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Anstam - Dispel Dances

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Artist: Anstam

Album: Dispel Dances

Label: 50 Weapons

Review date: Dec. 1, 2011

The release of Dispel Dances, the first full-length from Anstam, caps a year in which the German duo improbably re-entered the scene. After two years of silence following three 12”s from 2007-2009, it seemed as if they had fallen into the Hardwax black hole of anonymous, random releases, forever destined to be talked about only among the cognoscenti who were keeping up with things at the time. The best parts of those three records still sound remarkably fresh, and, along with the Hate and Millie & Andrea releases from those years, they point towards a fascinating, hazy junglist tweak on dubstep that has yet to really take root, save for a throwback track or two.

Anstam also have a fondness for IDM atmospherics. Wicked beat structures co-exist with full string sounds and Aphex Twin-esque melodies, which, depending on your preferences, can deaden the impact. Unless it’s actually Aphex Twin or Autechre, I feel that melodic overload is usually ill-advised, as this music gains more from reduction and raw energy. However, the cinematic balance in Anstam’s sound is a feature, not a bug. The good necessarily comes with the not-as-good. Put simply, Anstam do not make straightforward DJ tools. Deal with it, me.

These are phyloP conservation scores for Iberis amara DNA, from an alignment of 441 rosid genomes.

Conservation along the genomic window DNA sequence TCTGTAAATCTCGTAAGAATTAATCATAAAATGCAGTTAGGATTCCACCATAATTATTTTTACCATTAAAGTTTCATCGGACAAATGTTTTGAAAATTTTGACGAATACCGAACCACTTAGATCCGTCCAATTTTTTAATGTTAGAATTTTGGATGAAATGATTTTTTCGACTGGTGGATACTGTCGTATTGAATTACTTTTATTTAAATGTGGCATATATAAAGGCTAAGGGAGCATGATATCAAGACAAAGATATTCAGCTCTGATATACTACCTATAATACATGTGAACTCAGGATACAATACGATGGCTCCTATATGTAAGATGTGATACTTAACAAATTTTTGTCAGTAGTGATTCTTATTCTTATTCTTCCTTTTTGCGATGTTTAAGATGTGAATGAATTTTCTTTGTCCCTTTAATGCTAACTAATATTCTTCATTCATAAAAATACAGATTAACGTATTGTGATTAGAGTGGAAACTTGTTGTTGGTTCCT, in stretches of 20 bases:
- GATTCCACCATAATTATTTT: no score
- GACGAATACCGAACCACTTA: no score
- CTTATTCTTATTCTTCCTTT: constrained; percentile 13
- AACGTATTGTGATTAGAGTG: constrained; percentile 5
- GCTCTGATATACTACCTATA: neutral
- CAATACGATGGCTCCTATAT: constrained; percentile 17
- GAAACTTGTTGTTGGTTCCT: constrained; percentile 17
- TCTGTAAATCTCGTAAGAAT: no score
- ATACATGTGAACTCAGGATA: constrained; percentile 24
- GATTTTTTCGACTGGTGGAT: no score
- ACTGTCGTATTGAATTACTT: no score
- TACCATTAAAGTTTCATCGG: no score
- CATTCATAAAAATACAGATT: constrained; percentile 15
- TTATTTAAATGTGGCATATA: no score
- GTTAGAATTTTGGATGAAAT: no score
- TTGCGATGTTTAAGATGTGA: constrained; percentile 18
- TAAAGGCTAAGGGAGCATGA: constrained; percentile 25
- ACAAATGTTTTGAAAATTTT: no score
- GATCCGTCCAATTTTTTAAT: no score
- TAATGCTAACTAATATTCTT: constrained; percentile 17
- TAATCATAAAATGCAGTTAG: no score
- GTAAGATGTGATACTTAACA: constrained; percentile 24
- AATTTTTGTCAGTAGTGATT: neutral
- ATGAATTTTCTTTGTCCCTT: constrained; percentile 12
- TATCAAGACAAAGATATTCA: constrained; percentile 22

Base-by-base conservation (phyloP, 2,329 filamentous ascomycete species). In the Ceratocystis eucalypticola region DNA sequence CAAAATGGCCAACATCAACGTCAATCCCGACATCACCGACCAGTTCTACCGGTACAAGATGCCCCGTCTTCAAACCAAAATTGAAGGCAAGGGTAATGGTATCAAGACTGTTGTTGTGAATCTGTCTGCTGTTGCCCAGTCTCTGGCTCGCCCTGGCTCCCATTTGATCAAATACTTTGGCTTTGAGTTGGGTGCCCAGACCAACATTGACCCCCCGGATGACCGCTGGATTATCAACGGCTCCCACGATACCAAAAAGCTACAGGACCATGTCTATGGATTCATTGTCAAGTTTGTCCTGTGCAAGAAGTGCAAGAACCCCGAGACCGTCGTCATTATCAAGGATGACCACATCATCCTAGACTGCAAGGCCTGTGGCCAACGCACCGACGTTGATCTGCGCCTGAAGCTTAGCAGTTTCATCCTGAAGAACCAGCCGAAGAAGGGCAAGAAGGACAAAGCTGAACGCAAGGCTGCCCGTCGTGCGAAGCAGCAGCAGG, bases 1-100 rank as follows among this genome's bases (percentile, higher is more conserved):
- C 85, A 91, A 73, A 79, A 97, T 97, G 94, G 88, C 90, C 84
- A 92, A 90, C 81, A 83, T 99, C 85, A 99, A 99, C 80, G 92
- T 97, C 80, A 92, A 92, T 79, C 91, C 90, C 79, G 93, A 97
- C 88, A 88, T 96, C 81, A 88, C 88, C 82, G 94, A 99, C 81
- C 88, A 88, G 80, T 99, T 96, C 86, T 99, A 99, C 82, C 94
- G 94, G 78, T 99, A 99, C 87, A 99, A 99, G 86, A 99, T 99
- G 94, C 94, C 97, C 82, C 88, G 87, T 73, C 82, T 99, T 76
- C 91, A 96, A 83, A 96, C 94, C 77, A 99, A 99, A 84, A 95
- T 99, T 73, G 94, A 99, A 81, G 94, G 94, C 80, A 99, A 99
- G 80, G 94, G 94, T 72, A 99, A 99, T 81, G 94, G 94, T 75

Dispel Dances strikes the same balance as those earlier 12”s, with some brilliant results. The best track on the album, “Black Friesian Monoliths,” weds Anstam’s rugged, whiplash breaks to insistent strings straight out of Psycho. It sounds like the evil twin of a Floating Points track. Elsewhere, “In the Bull Run” roughs up Shackleton and Raime’s tribal patterns while adding some uneasy sci-fi touches. “Bitten by the Snake” pulls an even neater trick by placing a full-on Carpenter synth line into an already wonderfully over-stuffed track.

While some tracks do lay it on too thick, Dispel Dances is mostly an unabashed embrace of style and gut-check hits, something like 50 Weapons label runners Modeselektor might attempt if they were more into these sounds. It’s as fun as dark, atmospheric jungle-step can get.

By Brad LaBonte

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